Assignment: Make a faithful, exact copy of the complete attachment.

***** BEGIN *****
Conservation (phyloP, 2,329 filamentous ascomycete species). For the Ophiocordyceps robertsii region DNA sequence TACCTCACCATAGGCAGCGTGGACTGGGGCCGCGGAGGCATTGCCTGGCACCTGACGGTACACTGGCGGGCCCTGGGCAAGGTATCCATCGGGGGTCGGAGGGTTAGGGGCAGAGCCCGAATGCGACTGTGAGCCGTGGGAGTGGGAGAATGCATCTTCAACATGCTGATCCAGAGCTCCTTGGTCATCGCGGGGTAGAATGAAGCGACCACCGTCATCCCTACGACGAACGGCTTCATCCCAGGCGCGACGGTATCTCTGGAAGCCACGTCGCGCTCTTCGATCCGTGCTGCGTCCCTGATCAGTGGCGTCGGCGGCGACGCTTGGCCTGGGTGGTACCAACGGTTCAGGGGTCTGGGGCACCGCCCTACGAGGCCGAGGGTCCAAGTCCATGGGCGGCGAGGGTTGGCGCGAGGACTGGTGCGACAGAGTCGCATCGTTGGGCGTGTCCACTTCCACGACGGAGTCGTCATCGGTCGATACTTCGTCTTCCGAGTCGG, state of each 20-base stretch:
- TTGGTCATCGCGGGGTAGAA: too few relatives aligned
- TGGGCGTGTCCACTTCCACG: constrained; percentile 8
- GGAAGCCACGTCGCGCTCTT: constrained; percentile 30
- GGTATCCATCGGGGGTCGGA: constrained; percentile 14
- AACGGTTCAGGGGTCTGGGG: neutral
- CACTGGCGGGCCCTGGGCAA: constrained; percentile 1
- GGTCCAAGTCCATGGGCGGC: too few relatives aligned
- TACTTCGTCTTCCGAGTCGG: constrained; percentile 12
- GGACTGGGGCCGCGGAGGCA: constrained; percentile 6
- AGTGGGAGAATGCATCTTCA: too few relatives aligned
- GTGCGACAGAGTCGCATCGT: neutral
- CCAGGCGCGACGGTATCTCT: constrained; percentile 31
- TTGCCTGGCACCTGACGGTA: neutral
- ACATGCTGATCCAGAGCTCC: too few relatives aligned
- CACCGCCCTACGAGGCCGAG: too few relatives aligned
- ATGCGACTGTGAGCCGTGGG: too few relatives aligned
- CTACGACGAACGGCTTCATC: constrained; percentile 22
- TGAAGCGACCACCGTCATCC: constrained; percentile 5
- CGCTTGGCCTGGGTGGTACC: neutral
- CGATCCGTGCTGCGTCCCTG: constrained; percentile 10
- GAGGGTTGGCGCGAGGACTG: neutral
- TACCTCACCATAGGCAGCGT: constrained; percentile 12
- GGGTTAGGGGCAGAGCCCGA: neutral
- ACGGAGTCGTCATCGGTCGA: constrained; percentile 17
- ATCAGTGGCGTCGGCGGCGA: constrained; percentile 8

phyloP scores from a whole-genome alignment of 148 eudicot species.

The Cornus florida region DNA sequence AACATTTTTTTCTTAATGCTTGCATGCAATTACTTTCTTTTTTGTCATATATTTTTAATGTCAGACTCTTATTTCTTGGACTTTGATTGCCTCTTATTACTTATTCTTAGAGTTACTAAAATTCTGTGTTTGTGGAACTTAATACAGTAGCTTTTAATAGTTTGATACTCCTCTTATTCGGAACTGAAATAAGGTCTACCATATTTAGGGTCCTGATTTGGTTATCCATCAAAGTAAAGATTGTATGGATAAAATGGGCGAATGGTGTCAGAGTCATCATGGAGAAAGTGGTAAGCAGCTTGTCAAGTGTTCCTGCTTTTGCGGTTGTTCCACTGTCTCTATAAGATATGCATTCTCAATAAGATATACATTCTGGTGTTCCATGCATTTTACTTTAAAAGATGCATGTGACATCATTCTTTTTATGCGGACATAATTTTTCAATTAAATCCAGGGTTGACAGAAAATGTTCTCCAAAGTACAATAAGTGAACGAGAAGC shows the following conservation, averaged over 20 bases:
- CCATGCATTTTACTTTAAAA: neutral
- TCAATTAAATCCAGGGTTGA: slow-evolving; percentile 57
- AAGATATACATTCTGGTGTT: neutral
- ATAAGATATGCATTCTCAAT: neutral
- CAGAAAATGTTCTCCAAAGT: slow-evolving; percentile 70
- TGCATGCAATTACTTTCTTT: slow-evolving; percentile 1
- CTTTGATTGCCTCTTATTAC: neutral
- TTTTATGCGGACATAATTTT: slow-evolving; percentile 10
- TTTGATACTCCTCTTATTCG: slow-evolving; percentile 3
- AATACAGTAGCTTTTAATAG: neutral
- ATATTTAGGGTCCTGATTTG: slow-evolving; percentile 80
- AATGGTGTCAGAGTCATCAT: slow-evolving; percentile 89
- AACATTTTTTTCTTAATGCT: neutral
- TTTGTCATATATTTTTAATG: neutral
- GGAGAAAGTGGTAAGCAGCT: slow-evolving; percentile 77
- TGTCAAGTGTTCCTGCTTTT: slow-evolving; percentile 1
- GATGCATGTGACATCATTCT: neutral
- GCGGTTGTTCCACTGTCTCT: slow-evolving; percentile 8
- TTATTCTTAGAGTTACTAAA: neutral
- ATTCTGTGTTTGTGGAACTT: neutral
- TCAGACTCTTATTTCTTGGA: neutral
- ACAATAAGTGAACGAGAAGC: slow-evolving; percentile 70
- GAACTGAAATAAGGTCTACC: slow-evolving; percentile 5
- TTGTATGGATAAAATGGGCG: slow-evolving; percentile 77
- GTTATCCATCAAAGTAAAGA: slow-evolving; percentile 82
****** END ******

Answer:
Conservation (phyloP, 2,329 filamentous ascomycete species). For the Ophiocordyceps robertsii region DNA sequence TACCTCACCATAGGCAGCGTGGACTGGGGCCGCGGAGGCATTGCCTGGCACCTGACGGTACACTGGCGGGCCCTGGGCAAGGTATCCATCGGGGGTCGGAGGGTTAGGGGCAGAGCCCGAATGCGACTGTGAGCCGTGGGAGTGGGAGAATGCATCTTCAACATGCTGATCCAGAGCTCCTTGGTCATCGCGGGGTAGAATGAAGCGACCACCGTCATCCCTACGACGAACGGCTTCATCCCAGGCGCGACGGTATCTCTGGAAGCCACGTCGCGCTCTTCGATCCGTGCTGCGTCCCTGATCAGTGGCGTCGGCGGCGACGCTTGGCCTGGGTGGTACCAACGGTTCAGGGGTCTGGGGCACCGCCCTACGAGGCCGAGGGTCCAAGTCCATGGGCGGCGAGGGTTGGCGCGAGGACTGGTGCGACAGAGTCGCATCGTTGGGCGTGTCCACTTCCACGACGGAGTCGTCATCGGTCGATACTTCGTCTTCCGAGTCGG, state of each 20-base stretch:
- TTGGTCATCGCGGGGTAGAA: too few relatives aligned
- TGGGCGTGTCCACTTCCACG: constrained; percentile 8
- GGAAGCCACGTCGCGCTCTT: constrained; percentile 30
- GGTATCCATCGGGGGTCGGA: constrained; percentile 14
- AACGGTTCAGGGGTCTGGGG: neutral
- CACTGGCGGGCCCTGGGCAA: constrained; percentile 1
- GGTCCAAGTCCATGGGCGGC: too few relatives aligned
- TACTTCGTCTTCCGAGTCGG: constrained; percentile 12
- GGACTGGGGCCGCGGAGGCA: constrained; percentile 6
- AGTGGGAGAATGCATCTTCA: too few relatives aligned
- GTGCGACAGAGTCGCATCGT: neutral
- CCAGGCGCGACGGTATCTCT: constrained; percentile 31
- TTGCCTGGCACCTGACGGTA: neutral
- ACATGCTGATCCAGAGCTCC: too few relatives aligned
- CACCGCCCTACGAGGCCGAG: too few relatives aligned
- ATGCGACTGTGAGCCGTGGG: too few relatives aligned
- CTACGACGAACGGCTTCATC: constrained; percentile 22
- TGAAGCGACCACCGTCATCC: constrained; percentile 5
- CGCTTGGCCTGGGTGGTACC: neutral
- CGATCCGTGCTGCGTCCCTG: constrained; percentile 10
- GAGGGTTGGCGCGAGGACTG: neutral
- TACCTCACCATAGGCAGCGT: constrained; percentile 12
- GGGTTAGGGGCAGAGCCCGA: neutral
- ACGGAGTCGTCATCGGTCGA: constrained; percentile 17
- ATCAGTGGCGTCGGCGGCGA: constrained; percentile 8

phyloP scores from a whole-genome alignment of 148 eudicot species.

The Cornus florida region DNA sequence AACATTTTTTTCTTAATGCTTGCATGCAATTACTTTCTTTTTTGTCATATATTTTTAATGTCAGACTCTTATTTCTTGGACTTTGATTGCCTCTTATTACTTATTCTTAGAGTTACTAAAATTCTGTGTTTGTGGAACTTAATACAGTAGCTTTTAATAGTTTGATACTCCTCTTATTCGGAACTGAAATAAGGTCTACCATATTTAGGGTCCTGATTTGGTTATCCATCAAAGTAAAGATTGTATGGATAAAATGGGCGAATGGTGTCAGAGTCATCATGGAGAAAGTGGTAAGCAGCTTGTCAAGTGTTCCTGCTTTTGCGGTTGTTCCACTGTCTCTATAAGATATGCATTCTCAATAAGATATACATTCTGGTGTTCCATGCATTTTACTTTAAAAGATGCATGTGACATCATTCTTTTTATGCGGACATAATTTTTCAATTAAATCCAGGGTTGACAGAAAATGTTCTCCAAAGTACAATAAGTGAACGAGAAGC shows the following conservation, averaged over 20 bases:
- CCATGCATTTTACTTTAAAA: neutral
- TCAATTAAATCCAGGGTTGA: slow-evolving; percentile 57
- AAGATATACATTCTGGTGTT: neutral
- ATAAGATATGCATTCTCAAT: neutral
- CAGAAAATGTTCTCCAAAGT: slow-evolving; percentile 70
- TGCATGCAATTACTTTCTTT: slow-evolving; percentile 1
- CTTTGATTGCCTCTTATTAC: neutral
- TTTTATGCGGACATAATTTT: slow-evolving; percentile 10
- TTTGATACTCCTCTTATTCG: slow-evolving; percentile 3
- AATACAGTAGCTTTTAATAG: neutral
- ATATTTAGGGTCCTGATTTG: slow-evolving; percentile 80
- AATGGTGTCAGAGTCATCAT: slow-evolving; percentile 89
- AACATTTTTTTCTTAATGCT: neutral
- TTTGTCATATATTTTTAATG: neutral
- GGAGAAAGTGGTAAGCAGCT: slow-evolving; percentile 77
- TGTCAAGTGTTCCTGCTTTT: slow-evolving; percentile 1
- GATGCATGTGACATCATTCT: neutral
- GCGGTTGTTCCACTGTCTCT: slow-evolving; percentile 8
- TTATTCTTAGAGTTACTAAA: neutral
- ATTCTGTGTTTGTGGAACTT: neutral
- TCAGACTCTTATTTCTTGGA: neutral
- ACAATAAGTGAACGAGAAGC: slow-evolving; percentile 70
- GAACTGAAATAAGGTCTACC: slow-evolving; percentile 5
- TTGTATGGATAAAATGGGCG: slow-evolving; percentile 77
- GTTATCCATCAAAGTAAAGA: slow-evolving; percentile 82